3, Shaffner, 1869.No. 117,577, Taylor, 1871.
No. 93,754, Shaffner, 1869.No. 120,776, Roberts, 1871.
A name for nitro-glycerine (which see).
An instrument for detecting the quality of niter.
Nitrous oxide (N O), commonly called laughing-gas, is frequently employed in dental surgery as an anaesthetic.
It may be procured by simply heating nitrate of ammonia, or by the action of nitric acid on copper or mercury.
S. S. White's nitrous-oxide apparatus.
The apparatus shown in Fig. 3331 is designed for the production and retention of this gas on a large scale, for the purpose of inhalation.
It consists of a retort and heater a, purifier b, gasometer c, which may contain 40 to 50 gallons, and inhaler d. The gas generated in the retort passes through the pipe e to the purifier b containing a solution for removing impurities; in this are arranged seven inverted tumblers, shown in plan at B, through which
in the case and delivers the stroke.
The electric attraction in each case imparts the effective stroke.
The wires incased in insulating material enter the handle end of the instrument, and by their flexibility permit its manipulation by the operator, who has simply to hold the bit in proper positions until the operation is completed.
The application of this instrument in larger size to stone-cutting and other work has been proposed.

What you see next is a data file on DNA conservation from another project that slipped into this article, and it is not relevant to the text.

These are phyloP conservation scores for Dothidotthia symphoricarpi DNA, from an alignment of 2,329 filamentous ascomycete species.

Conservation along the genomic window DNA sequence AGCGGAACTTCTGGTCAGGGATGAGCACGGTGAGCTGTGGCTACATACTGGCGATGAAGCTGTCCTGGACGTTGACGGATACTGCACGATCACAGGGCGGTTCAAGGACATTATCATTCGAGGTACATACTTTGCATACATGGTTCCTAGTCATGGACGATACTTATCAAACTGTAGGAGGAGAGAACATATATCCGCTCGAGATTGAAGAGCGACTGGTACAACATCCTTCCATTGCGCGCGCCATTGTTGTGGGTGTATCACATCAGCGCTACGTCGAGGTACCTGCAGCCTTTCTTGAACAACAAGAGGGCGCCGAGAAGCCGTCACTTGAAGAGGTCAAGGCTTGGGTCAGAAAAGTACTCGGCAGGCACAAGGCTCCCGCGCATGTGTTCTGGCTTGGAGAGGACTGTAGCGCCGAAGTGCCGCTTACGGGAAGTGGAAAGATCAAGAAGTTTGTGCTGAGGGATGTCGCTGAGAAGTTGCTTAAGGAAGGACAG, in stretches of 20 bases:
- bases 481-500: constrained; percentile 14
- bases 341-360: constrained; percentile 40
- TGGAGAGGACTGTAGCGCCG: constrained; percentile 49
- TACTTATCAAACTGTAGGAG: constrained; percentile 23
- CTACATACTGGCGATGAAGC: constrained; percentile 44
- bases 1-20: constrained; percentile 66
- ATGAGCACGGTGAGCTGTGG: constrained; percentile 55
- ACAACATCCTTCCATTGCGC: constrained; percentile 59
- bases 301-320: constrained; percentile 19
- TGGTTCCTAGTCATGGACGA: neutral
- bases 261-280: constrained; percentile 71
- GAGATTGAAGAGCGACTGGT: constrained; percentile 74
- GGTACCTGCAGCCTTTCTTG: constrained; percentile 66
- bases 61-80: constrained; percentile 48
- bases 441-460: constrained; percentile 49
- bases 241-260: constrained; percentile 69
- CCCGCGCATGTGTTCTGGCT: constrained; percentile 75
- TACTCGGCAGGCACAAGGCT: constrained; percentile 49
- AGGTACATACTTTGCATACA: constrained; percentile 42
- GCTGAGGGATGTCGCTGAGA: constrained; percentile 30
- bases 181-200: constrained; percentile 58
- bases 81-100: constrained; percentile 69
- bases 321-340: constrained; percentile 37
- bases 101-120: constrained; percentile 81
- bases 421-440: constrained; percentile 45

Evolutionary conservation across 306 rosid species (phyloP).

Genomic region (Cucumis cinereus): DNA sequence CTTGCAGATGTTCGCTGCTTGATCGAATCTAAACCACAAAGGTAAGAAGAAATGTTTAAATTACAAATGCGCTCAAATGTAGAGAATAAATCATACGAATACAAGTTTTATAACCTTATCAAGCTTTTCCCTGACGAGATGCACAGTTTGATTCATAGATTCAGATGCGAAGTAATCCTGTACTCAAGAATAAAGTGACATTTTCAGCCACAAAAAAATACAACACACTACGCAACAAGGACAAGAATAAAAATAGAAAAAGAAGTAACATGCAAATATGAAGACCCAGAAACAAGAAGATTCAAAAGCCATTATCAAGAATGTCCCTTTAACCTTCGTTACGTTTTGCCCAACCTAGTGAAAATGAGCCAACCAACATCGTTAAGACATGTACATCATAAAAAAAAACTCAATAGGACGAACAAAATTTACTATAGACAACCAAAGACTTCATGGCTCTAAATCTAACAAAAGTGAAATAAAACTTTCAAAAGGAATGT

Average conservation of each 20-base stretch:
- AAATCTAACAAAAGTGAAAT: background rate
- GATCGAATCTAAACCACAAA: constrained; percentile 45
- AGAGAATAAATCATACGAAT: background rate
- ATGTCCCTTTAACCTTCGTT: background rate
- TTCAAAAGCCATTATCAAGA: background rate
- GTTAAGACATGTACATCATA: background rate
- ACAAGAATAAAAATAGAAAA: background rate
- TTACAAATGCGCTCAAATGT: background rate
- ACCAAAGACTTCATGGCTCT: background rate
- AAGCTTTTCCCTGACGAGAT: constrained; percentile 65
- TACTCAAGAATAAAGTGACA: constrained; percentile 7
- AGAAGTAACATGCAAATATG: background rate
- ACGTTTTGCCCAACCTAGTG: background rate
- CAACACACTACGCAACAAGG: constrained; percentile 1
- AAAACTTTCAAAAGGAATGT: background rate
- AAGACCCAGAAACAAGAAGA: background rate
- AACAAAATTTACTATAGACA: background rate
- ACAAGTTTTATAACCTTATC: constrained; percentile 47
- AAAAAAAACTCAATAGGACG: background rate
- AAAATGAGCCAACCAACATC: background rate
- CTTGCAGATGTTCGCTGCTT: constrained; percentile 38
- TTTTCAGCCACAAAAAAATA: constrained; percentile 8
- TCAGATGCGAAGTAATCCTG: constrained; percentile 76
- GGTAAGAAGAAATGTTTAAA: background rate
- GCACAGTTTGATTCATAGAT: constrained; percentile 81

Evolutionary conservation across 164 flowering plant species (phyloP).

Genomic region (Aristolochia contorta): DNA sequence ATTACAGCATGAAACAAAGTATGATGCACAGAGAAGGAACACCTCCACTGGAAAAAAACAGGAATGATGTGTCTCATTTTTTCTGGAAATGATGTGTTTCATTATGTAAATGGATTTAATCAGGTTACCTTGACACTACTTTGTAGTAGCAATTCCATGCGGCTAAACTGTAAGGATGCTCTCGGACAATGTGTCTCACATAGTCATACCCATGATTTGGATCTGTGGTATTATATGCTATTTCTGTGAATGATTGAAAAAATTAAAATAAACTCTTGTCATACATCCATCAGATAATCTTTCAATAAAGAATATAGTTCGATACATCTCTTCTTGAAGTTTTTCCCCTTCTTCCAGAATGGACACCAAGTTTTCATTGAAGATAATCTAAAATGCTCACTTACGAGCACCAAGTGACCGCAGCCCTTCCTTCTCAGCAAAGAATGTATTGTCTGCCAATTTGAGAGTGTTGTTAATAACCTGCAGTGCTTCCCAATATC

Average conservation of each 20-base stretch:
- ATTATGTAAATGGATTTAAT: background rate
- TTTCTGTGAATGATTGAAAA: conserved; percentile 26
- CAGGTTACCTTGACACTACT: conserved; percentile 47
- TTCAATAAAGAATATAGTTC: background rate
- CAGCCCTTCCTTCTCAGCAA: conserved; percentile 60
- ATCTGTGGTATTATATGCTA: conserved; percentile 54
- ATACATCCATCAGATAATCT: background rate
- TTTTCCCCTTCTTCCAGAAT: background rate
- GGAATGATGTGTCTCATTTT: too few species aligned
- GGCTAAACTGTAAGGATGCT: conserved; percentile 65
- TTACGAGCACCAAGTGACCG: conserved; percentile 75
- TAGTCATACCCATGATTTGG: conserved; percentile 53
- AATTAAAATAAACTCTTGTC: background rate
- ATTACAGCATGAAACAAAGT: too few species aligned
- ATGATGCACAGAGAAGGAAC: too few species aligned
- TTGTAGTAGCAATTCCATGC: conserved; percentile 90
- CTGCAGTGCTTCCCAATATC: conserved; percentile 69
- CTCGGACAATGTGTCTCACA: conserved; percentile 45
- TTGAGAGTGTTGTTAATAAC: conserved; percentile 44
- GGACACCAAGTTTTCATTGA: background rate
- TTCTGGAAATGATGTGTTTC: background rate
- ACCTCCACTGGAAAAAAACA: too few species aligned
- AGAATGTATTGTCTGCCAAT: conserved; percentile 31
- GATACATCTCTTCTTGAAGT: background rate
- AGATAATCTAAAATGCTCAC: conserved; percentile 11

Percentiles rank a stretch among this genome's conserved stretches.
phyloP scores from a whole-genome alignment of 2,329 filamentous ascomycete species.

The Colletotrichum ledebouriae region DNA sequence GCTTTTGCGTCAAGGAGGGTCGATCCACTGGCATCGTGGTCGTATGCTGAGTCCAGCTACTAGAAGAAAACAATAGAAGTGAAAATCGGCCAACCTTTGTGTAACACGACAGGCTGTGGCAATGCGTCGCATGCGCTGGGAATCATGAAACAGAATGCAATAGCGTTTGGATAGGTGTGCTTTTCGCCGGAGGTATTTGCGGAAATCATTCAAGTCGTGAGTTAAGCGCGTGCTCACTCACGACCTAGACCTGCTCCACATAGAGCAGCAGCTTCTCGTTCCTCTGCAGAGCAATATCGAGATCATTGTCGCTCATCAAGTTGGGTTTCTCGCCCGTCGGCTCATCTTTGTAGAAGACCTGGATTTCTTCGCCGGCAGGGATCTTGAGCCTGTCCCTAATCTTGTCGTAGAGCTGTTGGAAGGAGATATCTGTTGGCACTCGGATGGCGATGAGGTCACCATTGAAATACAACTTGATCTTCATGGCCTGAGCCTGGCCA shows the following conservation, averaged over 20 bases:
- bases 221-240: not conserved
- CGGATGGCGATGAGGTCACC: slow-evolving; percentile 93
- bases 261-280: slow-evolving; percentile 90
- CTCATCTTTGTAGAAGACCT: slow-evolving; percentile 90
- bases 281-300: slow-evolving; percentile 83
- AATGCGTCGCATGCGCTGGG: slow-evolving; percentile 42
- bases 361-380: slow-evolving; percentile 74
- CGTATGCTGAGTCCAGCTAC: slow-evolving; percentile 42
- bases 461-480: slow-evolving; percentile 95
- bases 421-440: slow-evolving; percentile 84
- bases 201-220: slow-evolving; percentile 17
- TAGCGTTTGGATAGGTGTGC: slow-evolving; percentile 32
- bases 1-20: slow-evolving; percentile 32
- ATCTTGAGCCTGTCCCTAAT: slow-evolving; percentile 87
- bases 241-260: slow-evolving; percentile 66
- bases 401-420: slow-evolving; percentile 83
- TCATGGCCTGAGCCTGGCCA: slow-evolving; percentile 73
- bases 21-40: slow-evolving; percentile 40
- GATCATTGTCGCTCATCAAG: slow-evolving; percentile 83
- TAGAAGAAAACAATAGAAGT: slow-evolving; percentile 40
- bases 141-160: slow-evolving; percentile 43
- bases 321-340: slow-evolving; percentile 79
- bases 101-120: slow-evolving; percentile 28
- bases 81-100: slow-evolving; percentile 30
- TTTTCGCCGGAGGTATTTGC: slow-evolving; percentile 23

Green's electro-magnetic mallet, manufactured by S. S. White of Philadelphia, for packing and condensing gold in filling teeth, strikes direct and very rapid blows, perfectly adjustable as to force, and either continuous or dependent upon touch; the blow being given when the point of the plugger is pressed upon the filling, and ceasing when the pressure is removed.
Among the ancients some success was obtained in the art of dentistry.
Casselius was a dentist in the reign of the Roman triumvirs, and gold was used for the filling.
Nearly 500 B. C
151,779.Hopkins, June 9, 1874.
157,647.Starr, Dec. 8, 1874.
154,082.Ransom, Aug. 11, 1874.
161,656.Birdsall, April 6, 1875.
170,731.Heigs, Dec. 7, 1875.
Fig. 6997 shows several applications of vulcanite to car-springs.
a has metallic cups with vulcanite cushions.
b has polyhedral blocks of vulcanite.
c has annular corrugations.
d The block is a frustum of a cone.
See also Figs.
1142-1144, pages 482, 483.
S. S. White's vulcanizer.
A furnace in which the flasks containing the dentures are exposed to a heat sufficient to combine the sulphur and caoutchouc, and produce the compound called culcanite.
In Hoffstadt's self regulating vulcanizer, the flame is regulated and the degree of heat indicated by the tap of a bell when it has reached the desired point.
The gas stopcock is actuated by a thermostat, which comes into effective action at a prescribed degree of temperature.